7. I’m writing now under a nomdeplume because I am so completely with you but cannot divulge my identity. Or, I’m too chicken to do so.

    .I became a universalist not too long ago. A pretty orthodox one, really. Jesus is still my Godde. But of course, I’m a passionate feminist and a pro-queer (a little queer myself) person.

    In my church, I feel instead of being taken seriously, people (or a few in particular) fail to take me seriously. I’m “proud” when I bring up sexism (Jesus was God and never asked for his rights…) or if I question Hell because of intense, thoughtful wrestling with theodicy and evolution. They know I have depression so a lot of my anger is blamed on “being hurt in the past.” and yeah, that may be true but do my daddy issues make my insights about patriarchy any less valid? I dont think so.

    I am also told we are “on a journey” but should my journey take me to a non-church sanctioned place, my faith will be questioned. I am pressured to attend my church even though, due to mental health issues, I am triggered more often than not. But I can’t say that. because it would hurt the people I love.

    This is whatbhurts so intensely. I care about them; I love the people there. I love their faith. And their love. But, I can’t be honest a lot of the time in the place where I wished I always could be. Never judged or pushed. And I will be. I’m proud. Or bitter. Or…a pawn of Satan, deceived.

    • Yeah, I’ve gotten the “you just have daddy issues” thing too (weird, because I actually have a really great father). It’s so frustrating how dismissive people can be. I hope you find what you’re looking for!

  8. I’ve been reading your posts for a while and I finally decided to comment. I feel like we have so much in common and I know exactly how you feel. I’ve been asking myself some of the same questions. I don’t feel rejected, but I feel like I don’t fit in anymore. I’ve changed so much and it’s a change that’s come with doubt and a lot of soul craziness because I used to be that girl that could show up at almost any church and feel at home. I’ve been re-examining my faith. I want my beliefs to be my own. I can finally admit that I’m a feminist and I just have no tolerance for church culture, christiany things that don’t have anything to do with Jesus. I just want people to be who they are and I want to love them….oh, and I love kitties too!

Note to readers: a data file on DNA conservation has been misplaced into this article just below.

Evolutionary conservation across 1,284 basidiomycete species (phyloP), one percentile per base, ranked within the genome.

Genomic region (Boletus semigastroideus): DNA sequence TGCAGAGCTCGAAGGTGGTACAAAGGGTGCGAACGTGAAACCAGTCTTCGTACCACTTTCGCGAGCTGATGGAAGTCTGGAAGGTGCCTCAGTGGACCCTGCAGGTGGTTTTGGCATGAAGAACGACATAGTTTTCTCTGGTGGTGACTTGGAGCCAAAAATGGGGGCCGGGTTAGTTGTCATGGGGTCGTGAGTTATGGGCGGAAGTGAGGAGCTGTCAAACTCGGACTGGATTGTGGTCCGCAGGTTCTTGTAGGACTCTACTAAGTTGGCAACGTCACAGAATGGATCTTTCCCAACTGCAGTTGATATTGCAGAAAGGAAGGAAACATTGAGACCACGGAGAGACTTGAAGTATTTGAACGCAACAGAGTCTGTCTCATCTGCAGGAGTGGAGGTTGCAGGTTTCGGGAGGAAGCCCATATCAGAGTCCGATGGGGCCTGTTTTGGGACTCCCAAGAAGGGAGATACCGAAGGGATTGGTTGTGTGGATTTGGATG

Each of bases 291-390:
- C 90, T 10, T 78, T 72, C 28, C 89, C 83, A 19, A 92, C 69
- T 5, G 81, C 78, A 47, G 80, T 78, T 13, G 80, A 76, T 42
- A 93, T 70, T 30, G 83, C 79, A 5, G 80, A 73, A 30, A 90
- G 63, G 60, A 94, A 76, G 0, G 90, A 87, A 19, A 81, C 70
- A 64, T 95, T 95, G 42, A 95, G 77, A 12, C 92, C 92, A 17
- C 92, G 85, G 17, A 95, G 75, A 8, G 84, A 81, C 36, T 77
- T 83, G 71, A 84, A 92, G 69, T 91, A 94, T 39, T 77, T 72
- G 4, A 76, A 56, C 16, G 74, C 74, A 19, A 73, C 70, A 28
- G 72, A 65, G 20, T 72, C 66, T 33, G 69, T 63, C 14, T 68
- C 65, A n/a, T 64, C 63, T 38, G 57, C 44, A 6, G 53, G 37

9. I know the feeling. We just left a church we had been at for ten years for many of the same reasons.

  10. So sorry to hear this, but unfortunately, it’s a familiar story, isn’t it?

    “I feel like I could belong, if I stopped believing this or at least stopped talking about that. If I stopped being friends with those people or stopped dating this person. If I stopped asking questions and stopped having doubts and if I took everything the church leaders said at face value…”

    This, in particular, so characterizes the way I feel about my employer (adding in, perhaps, “If I could just learn to put my head down and stop caring”). And it’s so frustrating to know that of course they’re not going to change who they are (collectively, who they have been for decades, etc.), so my choices are effectively to jump on the bandwagon, to continue to be the miserable misfit, or to leave. And while leaving a job may be no more painful than leaving a church, the practical reality of it is much more difficult.

    Anyway, I wish you the best as you negotiate this. Do be sure to take time to grieve, as necessary.

  11. I also have two cats who love me, and one who hates me!